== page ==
"This is victim-blaming mentality," said the women of the city. So, they dressed in their finest provocative clothing and took to the streets. And it became their mission was to send a message that a particular mode of dress is not justification for sexual assault or other abuse. Soon, other women took up the cause around the world.
|Slut Walk in Austin, Texas photo by Rhettwp All rights reserved|
Organizers told MOTORCITYBLOG, "We want all Sluts AND Allies there-- dress as you please, whether it's a corset and fishnets or sweatpants and a t-shirt. Because victim-blaming affects people of all genders, and no matter what you're wearing, you don't deserve to be targeted for it."
Originally scheduled for Saturday, June 25, the Detroit event has been postponed while organizers team up with "a major media outlet" to "gain more visibility in hopes of making SlutWalk Detroit as powerful as it can be."
Jennifer Martin, Ph.D., teaches women's studies at Oakland University in Rochester, Mich. She describes the SlutWalks as "an organic, grassroots movement -- highly contentious in the women's studies community."
"They have sprung up nationally as well as globally in response to dress based victim blame for sexual assault," Martin said.
"I see the 'slut' in Slut Walk as being implicitly placed in quotation marks, as irony. Women should not be blamed for sexual assault, this is what they are trying to illustrate -- putting the issue into the public's view -- imploring people to face it."
Yet some fear the irony of the movement might be lost on younger women, adding to their confusion surrounding society's sexual double standard.
In their article "Slut Walk is Not Sexual Liberation," Gail Dines and Wendy J. Murphy say:
"While the organisers of the SlutWalk might think that proudly calling themselves "sluts" is a way to empower women, they are in fact making life harder for girls who are trying to navigate their way through the tricky terrain of adolescence ... They have been told over and over that in order to be valued in such a culture, they must look and act like sluts, while not being labeled slut because the label has dire consequences including being blamed for rape, depression, anxiety, eating disorders, and self-mutilation."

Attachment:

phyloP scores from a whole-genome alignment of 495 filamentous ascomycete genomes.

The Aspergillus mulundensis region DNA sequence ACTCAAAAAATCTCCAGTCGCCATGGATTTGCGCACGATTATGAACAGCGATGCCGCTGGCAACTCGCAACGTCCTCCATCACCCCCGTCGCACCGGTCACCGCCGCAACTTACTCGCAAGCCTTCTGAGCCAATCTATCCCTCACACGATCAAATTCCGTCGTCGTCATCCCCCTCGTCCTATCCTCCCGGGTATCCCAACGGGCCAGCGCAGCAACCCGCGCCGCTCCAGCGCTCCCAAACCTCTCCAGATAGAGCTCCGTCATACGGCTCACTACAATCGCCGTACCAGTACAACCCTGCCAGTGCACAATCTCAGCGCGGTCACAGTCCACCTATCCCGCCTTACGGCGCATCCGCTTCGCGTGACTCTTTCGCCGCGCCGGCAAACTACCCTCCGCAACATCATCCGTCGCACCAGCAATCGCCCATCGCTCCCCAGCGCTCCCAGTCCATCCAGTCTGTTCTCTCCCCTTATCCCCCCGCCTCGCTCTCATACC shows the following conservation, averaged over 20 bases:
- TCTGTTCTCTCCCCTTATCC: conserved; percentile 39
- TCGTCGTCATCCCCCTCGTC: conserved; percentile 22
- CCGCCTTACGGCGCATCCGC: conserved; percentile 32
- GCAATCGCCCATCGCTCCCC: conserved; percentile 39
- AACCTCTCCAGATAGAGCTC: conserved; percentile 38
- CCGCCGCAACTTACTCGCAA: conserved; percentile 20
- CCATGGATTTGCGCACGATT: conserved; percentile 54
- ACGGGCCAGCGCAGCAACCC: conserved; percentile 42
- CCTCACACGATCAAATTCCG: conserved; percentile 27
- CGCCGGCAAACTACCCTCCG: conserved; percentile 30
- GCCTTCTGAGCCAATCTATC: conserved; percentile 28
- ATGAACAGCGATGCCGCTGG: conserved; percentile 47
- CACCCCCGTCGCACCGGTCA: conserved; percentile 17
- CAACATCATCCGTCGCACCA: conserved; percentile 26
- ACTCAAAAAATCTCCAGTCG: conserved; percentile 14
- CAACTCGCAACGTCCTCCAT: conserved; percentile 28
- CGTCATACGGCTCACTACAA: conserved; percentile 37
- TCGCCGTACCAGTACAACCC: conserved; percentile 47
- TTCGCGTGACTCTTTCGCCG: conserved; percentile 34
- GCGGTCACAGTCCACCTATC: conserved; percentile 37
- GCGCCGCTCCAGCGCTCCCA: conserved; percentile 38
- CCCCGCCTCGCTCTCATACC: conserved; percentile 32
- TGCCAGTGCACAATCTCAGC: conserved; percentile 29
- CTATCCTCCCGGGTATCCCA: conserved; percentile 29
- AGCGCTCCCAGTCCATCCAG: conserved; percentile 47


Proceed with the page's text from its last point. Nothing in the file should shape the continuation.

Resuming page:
Yet, Lena Ellis, one of the organizers of Detroit SlutWalk says one of the SlutWalk's goals is to "reclaim the word slut."
She says, "I would love to see all hateful words gone from existence, but that’s not possible. The word slut has been used for years to scorn women and make them feel ashamed, but I feel by redefining it and reclaiming it we are giving power to the word in a positive sense."
But is it possible to assign any positive connotation to the word "slut?" It's most basic meaning since the 15th century has been "a sexually immoral woman."
Also, "Slut" is a word that women use against other women to degrade, demean and devalue them. Embracing the word does not take away its power in the "girl-on-girl crime arena," where it is incredibly powerful. It's all about context.
Dines and Murphy say activists' time could be better spent, "exposing the myriad ways in which the law and the culture enable myths about all types of women – sexually active or "chaste" alike. These myths facilitate sexual violence by undermining women's credibility when they report sex crimes."
"Women need to take to the streets – but not for the right to be called "slut". Women should be fighting for liberation from culturally imposed myths about their sexuality that encourage gendered violence. Our daughters – and our sons – have the right to live in a world that celebrates equally women's sexual freedom and bodily integrity."
Here is one of the best SlutWalk discussions I've heard from NPR's "Tell Me More." Give it a listen: